Oh, because it's SO much braver to sign your posts "Glenn." Yes, that makes ALL the difference. That tells us all about you.
"Mulatto" is an accurate, if somewhat creaky term. "Mulattoes" is the plural. Since it is derived from a Portuguese word for "mule", I would think "mixed marriage" might be a better way of putting it, among other terminology. Not that anyone mentioned it, but one needn't have parents of two different races to be of a "lighter" hue. I ought to know. As a matter of fact, there are African-based races that are fairer without any mixing of races. We're a rainbow...just a really brownish one.According to http://www.quincyjones.com/ last year, Jones finished a tour, produced/co-produced at least three albums and a documentary. In no wise would I consider that "essentially retired". I haven't been as busy and I'm thirty years younger!As for "significant", eye of the beholder I suppose, but I will happily retract my statement when I see anonymous' current productions and how they compare to either Jones. Rashida's credits don't match her Father's, but they are quite numerous and all have been achieved before the age of thirty.The interviewer should know better, which is why they have the jobs that they do (I hope). Information is their business and she came up short.As some previous posters have illustrated, it's good to do your homework.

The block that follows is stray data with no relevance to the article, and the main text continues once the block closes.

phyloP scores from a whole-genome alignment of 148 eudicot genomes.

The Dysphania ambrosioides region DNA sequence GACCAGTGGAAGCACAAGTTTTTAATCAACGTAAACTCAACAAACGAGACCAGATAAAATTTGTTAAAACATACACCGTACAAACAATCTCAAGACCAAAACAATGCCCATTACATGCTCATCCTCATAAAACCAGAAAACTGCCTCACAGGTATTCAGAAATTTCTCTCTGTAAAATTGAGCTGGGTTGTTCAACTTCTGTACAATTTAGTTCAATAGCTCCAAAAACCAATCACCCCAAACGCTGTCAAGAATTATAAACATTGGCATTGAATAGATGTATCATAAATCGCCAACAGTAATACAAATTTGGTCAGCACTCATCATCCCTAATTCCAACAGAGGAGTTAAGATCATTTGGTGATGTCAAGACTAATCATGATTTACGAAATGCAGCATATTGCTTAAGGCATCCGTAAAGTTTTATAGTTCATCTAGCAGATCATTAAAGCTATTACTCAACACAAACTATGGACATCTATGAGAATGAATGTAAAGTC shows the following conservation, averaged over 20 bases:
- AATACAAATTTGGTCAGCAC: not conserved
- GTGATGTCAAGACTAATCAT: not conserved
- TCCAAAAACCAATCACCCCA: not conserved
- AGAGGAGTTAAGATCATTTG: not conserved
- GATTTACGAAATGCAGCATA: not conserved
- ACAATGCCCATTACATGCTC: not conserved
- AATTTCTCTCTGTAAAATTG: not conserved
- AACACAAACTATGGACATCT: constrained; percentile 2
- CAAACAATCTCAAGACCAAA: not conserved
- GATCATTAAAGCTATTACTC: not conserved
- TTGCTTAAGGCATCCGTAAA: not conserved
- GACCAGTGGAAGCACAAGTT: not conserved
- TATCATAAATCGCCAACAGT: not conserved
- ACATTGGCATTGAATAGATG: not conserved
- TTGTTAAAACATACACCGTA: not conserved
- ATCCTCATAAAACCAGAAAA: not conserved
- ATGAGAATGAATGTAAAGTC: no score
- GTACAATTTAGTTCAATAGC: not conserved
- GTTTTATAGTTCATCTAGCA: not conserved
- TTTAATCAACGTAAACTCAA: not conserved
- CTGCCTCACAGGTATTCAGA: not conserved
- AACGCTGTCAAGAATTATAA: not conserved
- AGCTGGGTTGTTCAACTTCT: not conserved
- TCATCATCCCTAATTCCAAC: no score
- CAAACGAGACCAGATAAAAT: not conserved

Credits Rashida has doubtless achieved based largely on who her father is. Or was, when he mattered.Ask Ken's daughter how that works.
Ouch. Rashida's pause and answer "I'm ethnic", is really all we need to realize it was a faux pass (in my opinion). And, yes, if you're interviewing people, you should know a little bit about them, i.e. Rashida's father is black.